The shocking state of the Tafa’igata Prison facilities, which is housing a growing number of prisoners, has been highlighted once more.
The concerns are raised in the second inspection report by the Office of the Ombudsman and the National Human Rights Institute (N.H.R.I) released publically yesterday.
“Such are issues with hygiene in cells which prisons are kept in: cells are still dirty and malodorous, toilets and showers are broken down and the kitchen is dirty with the ceiling about to collapse,” the reports findings read.
“More alarming is the issue of infestation in areas where food are prepared and also within the cells. It was noticed by the Inspections Team that there was still heavy infestation of rats and cockroaches.”
The report also points out that many of the issues regarding the conditions of accommodations have not improved.
“Substandard hygiene in the prison is of real concern because of its potential impact on the health and well being of the whole prison population.
“The quality and quantity of prison food remain major issues as noted in the initial report. Complaints and expressed curiosity from prisoners with reference to the proceeds from plantations and gardens was again raised during the inspections. There is still inadequate access to regular clean water for drinking and showering.”
But that’s not all.
“The issue of overcrowding still remains with the numbers of prisoners continues to increase which is an alarming concern.
“The classification system is yet to be implemented despite classification procedure included within the Prisons and Corrections Regulation.
“This contributes to many of the issues evident during the inspections which includes the issue of young prisoners and young persons in custodies (awaiting court hearing) who are presumed to be innocent until proven guilty are being kept in cells in the same state similar to those that is used to keep prisoners.
“The cells are not fit to house prisoners and it is very wrong to routinely detain persons who have yet to be tried in these conditions.”
The conditions are highlighted in a press statement issued by the Ombudsman yesterday. A full copy of the report is available publically.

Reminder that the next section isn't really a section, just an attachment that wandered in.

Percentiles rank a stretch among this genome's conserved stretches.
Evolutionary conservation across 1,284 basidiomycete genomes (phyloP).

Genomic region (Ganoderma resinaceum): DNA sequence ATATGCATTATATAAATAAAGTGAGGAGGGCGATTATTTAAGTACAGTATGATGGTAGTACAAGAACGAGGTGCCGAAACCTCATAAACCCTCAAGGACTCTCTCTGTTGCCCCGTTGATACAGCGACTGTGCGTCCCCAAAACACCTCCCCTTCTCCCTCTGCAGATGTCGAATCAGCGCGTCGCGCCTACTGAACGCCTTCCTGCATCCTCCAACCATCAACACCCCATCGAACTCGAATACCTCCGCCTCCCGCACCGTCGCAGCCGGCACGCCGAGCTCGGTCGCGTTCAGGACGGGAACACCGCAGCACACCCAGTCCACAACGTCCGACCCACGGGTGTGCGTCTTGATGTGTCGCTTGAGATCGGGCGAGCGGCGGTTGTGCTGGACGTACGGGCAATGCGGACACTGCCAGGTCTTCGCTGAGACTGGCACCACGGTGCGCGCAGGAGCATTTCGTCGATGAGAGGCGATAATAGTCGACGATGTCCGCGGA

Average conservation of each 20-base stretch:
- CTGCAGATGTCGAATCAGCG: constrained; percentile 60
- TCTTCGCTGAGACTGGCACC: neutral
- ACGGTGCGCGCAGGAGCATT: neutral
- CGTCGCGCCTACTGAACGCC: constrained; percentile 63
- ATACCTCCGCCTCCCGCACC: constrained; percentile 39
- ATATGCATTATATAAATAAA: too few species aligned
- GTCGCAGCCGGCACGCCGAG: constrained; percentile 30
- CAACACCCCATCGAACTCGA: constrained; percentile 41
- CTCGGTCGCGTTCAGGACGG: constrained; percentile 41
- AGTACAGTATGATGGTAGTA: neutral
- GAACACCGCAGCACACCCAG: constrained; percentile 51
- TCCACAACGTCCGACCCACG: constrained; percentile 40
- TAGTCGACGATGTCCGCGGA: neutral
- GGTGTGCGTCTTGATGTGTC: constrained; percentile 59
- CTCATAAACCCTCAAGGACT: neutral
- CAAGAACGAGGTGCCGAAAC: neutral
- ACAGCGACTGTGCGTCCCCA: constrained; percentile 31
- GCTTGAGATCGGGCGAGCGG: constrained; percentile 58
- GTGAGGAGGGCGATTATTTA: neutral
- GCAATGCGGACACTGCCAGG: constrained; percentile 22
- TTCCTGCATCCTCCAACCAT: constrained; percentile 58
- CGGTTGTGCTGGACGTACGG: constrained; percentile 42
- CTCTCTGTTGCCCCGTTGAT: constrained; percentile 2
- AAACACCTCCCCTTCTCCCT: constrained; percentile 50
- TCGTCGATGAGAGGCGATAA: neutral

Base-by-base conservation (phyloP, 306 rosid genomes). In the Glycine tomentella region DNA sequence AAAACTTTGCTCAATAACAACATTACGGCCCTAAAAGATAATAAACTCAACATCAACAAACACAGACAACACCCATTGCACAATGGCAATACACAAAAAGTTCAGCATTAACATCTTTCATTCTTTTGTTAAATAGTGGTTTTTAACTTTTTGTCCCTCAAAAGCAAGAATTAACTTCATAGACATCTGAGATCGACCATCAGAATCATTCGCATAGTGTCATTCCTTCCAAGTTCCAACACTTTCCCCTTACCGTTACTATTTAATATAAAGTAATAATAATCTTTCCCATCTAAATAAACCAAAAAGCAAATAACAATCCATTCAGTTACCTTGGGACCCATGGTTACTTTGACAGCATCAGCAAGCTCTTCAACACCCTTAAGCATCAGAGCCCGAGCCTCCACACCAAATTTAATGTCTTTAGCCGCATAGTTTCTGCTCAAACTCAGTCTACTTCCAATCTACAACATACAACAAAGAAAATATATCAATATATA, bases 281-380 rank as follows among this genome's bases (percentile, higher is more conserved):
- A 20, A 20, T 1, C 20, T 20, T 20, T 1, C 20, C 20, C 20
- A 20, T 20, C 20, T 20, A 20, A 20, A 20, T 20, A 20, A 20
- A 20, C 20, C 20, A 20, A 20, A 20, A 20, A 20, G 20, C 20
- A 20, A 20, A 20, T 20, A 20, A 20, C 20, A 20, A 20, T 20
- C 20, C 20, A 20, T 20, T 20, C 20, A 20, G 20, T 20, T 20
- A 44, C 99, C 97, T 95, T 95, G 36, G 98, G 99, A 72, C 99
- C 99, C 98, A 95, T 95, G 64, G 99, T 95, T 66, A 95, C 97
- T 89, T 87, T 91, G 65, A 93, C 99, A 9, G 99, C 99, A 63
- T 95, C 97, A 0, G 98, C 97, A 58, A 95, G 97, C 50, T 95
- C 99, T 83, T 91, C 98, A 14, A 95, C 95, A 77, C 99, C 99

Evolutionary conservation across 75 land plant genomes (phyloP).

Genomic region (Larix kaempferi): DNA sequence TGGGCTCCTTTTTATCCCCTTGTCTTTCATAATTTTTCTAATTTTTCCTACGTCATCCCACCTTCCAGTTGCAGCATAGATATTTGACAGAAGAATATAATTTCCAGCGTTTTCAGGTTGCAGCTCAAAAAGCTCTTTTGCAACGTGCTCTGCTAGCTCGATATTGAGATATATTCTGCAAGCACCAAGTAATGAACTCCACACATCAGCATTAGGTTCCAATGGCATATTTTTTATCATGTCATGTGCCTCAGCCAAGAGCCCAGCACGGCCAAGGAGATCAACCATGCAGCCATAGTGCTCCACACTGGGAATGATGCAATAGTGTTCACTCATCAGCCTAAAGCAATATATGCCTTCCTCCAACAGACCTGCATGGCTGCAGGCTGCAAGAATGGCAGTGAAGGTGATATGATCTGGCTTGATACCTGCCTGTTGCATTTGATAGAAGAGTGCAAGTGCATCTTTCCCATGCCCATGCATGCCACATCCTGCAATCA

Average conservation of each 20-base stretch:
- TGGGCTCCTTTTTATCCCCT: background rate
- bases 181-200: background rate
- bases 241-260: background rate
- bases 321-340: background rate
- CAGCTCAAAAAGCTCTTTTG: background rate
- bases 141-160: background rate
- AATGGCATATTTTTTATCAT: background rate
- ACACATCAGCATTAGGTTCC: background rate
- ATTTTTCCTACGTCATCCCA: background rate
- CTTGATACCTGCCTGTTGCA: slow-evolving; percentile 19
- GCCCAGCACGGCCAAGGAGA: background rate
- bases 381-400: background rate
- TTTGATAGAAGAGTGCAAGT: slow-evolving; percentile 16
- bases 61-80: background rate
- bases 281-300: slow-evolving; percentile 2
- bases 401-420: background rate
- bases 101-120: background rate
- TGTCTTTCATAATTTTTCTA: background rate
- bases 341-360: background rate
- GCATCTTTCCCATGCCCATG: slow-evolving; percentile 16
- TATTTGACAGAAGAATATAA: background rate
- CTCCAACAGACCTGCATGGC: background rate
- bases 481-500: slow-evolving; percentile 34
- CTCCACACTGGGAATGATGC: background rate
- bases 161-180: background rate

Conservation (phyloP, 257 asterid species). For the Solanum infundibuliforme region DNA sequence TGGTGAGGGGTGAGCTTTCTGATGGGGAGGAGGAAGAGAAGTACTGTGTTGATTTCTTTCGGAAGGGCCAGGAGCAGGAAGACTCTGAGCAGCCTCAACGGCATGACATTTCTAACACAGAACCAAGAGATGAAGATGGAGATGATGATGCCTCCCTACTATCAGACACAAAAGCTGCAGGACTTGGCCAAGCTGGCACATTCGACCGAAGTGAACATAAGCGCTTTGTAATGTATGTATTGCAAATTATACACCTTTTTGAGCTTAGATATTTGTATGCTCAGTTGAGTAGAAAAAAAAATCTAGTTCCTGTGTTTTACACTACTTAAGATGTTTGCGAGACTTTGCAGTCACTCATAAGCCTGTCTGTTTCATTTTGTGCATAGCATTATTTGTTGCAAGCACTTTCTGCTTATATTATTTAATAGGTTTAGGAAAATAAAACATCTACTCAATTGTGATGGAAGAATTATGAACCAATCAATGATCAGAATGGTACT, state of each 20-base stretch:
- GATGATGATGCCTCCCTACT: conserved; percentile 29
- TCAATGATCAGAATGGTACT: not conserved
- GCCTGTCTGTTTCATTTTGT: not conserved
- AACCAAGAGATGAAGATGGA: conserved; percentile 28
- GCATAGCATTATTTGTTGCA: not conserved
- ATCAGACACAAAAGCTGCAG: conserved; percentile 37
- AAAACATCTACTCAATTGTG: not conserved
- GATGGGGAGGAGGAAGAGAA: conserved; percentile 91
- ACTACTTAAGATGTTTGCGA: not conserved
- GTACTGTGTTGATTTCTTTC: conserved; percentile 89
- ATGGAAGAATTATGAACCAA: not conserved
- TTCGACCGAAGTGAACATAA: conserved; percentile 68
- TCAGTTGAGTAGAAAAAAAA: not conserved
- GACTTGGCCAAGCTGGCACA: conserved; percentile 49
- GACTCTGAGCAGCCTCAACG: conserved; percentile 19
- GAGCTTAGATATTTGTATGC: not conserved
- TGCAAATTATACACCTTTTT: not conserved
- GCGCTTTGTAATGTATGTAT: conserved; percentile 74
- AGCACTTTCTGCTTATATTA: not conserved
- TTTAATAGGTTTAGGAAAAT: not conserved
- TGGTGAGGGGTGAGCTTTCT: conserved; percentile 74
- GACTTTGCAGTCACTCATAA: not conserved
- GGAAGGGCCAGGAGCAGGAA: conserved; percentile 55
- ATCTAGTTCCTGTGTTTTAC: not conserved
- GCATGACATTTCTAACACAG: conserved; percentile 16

The report says that according to Samoa Prisons Correctional Services (S.P.C.S), it is difficult to implement the classification system because there are no proper facilities and there is a distinct lack of recourses.
Unless the new prison is established this issue will continue to exist.
“The issues raised in our inspections report shows that Samoa Prisons and Correction Services (S.P.C.S) Management can only do so much with the resources they have,” Ombudsman Maiava Iulai Toma is quoted as saying.
“Such, there needs to be more financial and human recourses allocated to the S.P.C.S in order for S.P.C.S to effectively operate and secure the prison.
“While the Office of the Ombudsman understands Government’s focus to be on the building of the new prison facility, it must not in effect be tantamount to total disregard of the current prison and its pressing problems.
“There is urgent need for a block of appropriate cells to house individuals who are seen, for security or other special reasons, to require greater surveillance and stricter confinement in cell accommodation different from those provided for the general prison population.”
He added: “The authorities have long relied heavily on the matai system within the prison to maintain order and security. The S.P.C.S needs to be given more resources so that they, in conjunction with the matai system can work to ensure Tafaigata prison retains and builds on its unique way of effective inmate management which if allowed to degenerate away would need to be replaced by new, possibly very difficult to set up and very expensive, strategies of prisoner management and containment.”
The full media statement from the Ombudsman’s Office about their report will be published in tomorrow’s Sunday Samoan.